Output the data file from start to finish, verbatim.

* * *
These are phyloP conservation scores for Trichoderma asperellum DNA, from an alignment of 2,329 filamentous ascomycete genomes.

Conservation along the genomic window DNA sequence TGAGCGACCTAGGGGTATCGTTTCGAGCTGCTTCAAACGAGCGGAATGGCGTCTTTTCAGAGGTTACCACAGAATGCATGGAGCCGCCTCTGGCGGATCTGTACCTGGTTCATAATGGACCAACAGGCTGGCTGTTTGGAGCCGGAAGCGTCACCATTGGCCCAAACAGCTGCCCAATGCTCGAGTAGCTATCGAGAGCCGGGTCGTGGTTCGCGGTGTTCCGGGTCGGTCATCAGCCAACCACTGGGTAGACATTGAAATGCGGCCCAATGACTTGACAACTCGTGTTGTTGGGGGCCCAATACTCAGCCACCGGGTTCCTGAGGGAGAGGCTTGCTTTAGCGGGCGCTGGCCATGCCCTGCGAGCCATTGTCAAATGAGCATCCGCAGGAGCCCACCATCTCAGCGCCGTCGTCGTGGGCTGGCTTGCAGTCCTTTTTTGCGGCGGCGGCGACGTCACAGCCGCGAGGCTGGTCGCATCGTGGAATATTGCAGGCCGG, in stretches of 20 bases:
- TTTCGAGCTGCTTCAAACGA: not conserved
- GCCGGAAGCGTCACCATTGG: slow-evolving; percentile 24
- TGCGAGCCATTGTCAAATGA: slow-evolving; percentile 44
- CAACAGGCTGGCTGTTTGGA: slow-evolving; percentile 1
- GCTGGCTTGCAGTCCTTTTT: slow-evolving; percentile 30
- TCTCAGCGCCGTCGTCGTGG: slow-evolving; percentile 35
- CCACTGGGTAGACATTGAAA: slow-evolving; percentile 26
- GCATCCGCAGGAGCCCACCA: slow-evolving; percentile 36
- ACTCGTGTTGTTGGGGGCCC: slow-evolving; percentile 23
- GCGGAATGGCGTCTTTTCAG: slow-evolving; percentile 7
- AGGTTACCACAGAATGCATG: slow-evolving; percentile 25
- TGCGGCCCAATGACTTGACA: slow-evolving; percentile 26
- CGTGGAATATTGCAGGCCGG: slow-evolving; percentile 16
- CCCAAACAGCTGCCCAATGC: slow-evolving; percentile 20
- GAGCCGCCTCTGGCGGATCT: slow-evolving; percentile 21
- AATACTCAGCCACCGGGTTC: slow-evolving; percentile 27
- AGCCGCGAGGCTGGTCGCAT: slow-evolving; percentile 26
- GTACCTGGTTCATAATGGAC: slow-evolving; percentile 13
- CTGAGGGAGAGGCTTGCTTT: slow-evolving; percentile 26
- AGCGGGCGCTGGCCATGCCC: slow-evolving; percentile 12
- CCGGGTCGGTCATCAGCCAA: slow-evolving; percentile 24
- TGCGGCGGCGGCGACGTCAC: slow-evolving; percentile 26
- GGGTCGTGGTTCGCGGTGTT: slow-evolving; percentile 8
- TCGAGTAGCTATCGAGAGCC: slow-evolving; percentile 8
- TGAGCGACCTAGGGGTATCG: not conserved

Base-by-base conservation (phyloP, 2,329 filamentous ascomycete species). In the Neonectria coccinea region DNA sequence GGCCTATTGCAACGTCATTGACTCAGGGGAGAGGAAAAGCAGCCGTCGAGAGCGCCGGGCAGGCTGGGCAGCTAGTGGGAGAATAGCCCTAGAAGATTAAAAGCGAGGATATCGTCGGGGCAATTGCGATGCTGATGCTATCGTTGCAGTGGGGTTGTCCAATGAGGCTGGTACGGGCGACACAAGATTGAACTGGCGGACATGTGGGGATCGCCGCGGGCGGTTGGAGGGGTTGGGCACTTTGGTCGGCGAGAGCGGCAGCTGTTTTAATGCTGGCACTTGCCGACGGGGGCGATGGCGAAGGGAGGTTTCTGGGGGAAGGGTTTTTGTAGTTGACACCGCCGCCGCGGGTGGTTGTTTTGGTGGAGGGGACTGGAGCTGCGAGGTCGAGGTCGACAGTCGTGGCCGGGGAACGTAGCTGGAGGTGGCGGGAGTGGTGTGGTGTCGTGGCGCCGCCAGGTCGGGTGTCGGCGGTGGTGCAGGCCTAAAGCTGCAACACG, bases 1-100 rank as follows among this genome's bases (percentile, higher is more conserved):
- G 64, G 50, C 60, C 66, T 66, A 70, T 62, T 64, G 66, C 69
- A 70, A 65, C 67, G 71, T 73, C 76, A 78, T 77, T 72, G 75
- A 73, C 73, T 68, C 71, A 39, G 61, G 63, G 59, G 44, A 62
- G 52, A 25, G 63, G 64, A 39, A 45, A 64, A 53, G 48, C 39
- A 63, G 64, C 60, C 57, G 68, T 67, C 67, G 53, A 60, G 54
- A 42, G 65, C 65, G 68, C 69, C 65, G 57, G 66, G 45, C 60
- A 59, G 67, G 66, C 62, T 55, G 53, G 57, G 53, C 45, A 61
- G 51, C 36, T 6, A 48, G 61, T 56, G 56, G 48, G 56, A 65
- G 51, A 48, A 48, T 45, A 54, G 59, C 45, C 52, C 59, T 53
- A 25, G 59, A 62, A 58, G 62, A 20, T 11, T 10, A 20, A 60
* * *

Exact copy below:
These are phyloP conservation scores for Trichoderma asperellum DNA, from an alignment of 2,329 filamentous ascomycete genomes.

Conservation along the genomic window DNA sequence TGAGCGACCTAGGGGTATCGTTTCGAGCTGCTTCAAACGAGCGGAATGGCGTCTTTTCAGAGGTTACCACAGAATGCATGGAGCCGCCTCTGGCGGATCTGTACCTGGTTCATAATGGACCAACAGGCTGGCTGTTTGGAGCCGGAAGCGTCACCATTGGCCCAAACAGCTGCCCAATGCTCGAGTAGCTATCGAGAGCCGGGTCGTGGTTCGCGGTGTTCCGGGTCGGTCATCAGCCAACCACTGGGTAGACATTGAAATGCGGCCCAATGACTTGACAACTCGTGTTGTTGGGGGCCCAATACTCAGCCACCGGGTTCCTGAGGGAGAGGCTTGCTTTAGCGGGCGCTGGCCATGCCCTGCGAGCCATTGTCAAATGAGCATCCGCAGGAGCCCACCATCTCAGCGCCGTCGTCGTGGGCTGGCTTGCAGTCCTTTTTTGCGGCGGCGGCGACGTCACAGCCGCGAGGCTGGTCGCATCGTGGAATATTGCAGGCCGG, in stretches of 20 bases:
- TTTCGAGCTGCTTCAAACGA: not conserved
- GCCGGAAGCGTCACCATTGG: slow-evolving; percentile 24
- TGCGAGCCATTGTCAAATGA: slow-evolving; percentile 44
- CAACAGGCTGGCTGTTTGGA: slow-evolving; percentile 1
- GCTGGCTTGCAGTCCTTTTT: slow-evolving; percentile 30
- TCTCAGCGCCGTCGTCGTGG: slow-evolving; percentile 35
- CCACTGGGTAGACATTGAAA: slow-evolving; percentile 26
- GCATCCGCAGGAGCCCACCA: slow-evolving; percentile 36
- ACTCGTGTTGTTGGGGGCCC: slow-evolving; percentile 23
- GCGGAATGGCGTCTTTTCAG: slow-evolving; percentile 7
- AGGTTACCACAGAATGCATG: slow-evolving; percentile 25
- TGCGGCCCAATGACTTGACA: slow-evolving; percentile 26
- CGTGGAATATTGCAGGCCGG: slow-evolving; percentile 16
- CCCAAACAGCTGCCCAATGC: slow-evolving; percentile 20
- GAGCCGCCTCTGGCGGATCT: slow-evolving; percentile 21
- AATACTCAGCCACCGGGTTC: slow-evolving; percentile 27
- AGCCGCGAGGCTGGTCGCAT: slow-evolving; percentile 26
- GTACCTGGTTCATAATGGAC: slow-evolving; percentile 13
- CTGAGGGAGAGGCTTGCTTT: slow-evolving; percentile 26
- AGCGGGCGCTGGCCATGCCC: slow-evolving; percentile 12
- CCGGGTCGGTCATCAGCCAA: slow-evolving; percentile 24
- TGCGGCGGCGGCGACGTCAC: slow-evolving; percentile 26
- GGGTCGTGGTTCGCGGTGTT: slow-evolving; percentile 8
- TCGAGTAGCTATCGAGAGCC: slow-evolving; percentile 8
- TGAGCGACCTAGGGGTATCG: not conserved

Base-by-base conservation (phyloP, 2,329 filamentous ascomycete species). In the Neonectria coccinea region DNA sequence GGCCTATTGCAACGTCATTGACTCAGGGGAGAGGAAAAGCAGCCGTCGAGAGCGCCGGGCAGGCTGGGCAGCTAGTGGGAGAATAGCCCTAGAAGATTAAAAGCGAGGATATCGTCGGGGCAATTGCGATGCTGATGCTATCGTTGCAGTGGGGTTGTCCAATGAGGCTGGTACGGGCGACACAAGATTGAACTGGCGGACATGTGGGGATCGCCGCGGGCGGTTGGAGGGGTTGGGCACTTTGGTCGGCGAGAGCGGCAGCTGTTTTAATGCTGGCACTTGCCGACGGGGGCGATGGCGAAGGGAGGTTTCTGGGGGAAGGGTTTTTGTAGTTGACACCGCCGCCGCGGGTGGTTGTTTTGGTGGAGGGGACTGGAGCTGCGAGGTCGAGGTCGACAGTCGTGGCCGGGGAACGTAGCTGGAGGTGGCGGGAGTGGTGTGGTGTCGTGGCGCCGCCAGGTCGGGTGTCGGCGGTGGTGCAGGCCTAAAGCTGCAACACG, bases 1-100 rank as follows among this genome's bases (percentile, higher is more conserved):
- G 64, G 50, C 60, C 66, T 66, A 70, T 62, T 64, G 66, C 69
- A 70, A 65, C 67, G 71, T 73, C 76, A 78, T 77, T 72, G 75
- A 73, C 73, T 68, C 71, A 39, G 61, G 63, G 59, G 44, A 62
- G 52, A 25, G 63, G 64, A 39, A 45, A 64, A 53, G 48, C 39
- A 63, G 64, C 60, C 57, G 68, T 67, C 67, G 53, A 60, G 54
- A 42, G 65, C 65, G 68, C 69, C 65, G 57, G 66, G 45, C 60
- A 59, G 67, G 66, C 62, T 55, G 53, G 57, G 53, C 45, A 61
- G 51, C 36, T 6, A 48, G 61, T 56, G 56, G 48, G 56, A 65
- G 51, A 48, A 48, T 45, A 54, G 59, C 45, C 52, C 59, T 53
- A 25, G 59, A 62, A 58, G 62, A 20, T 11, T 10, A 20, A 60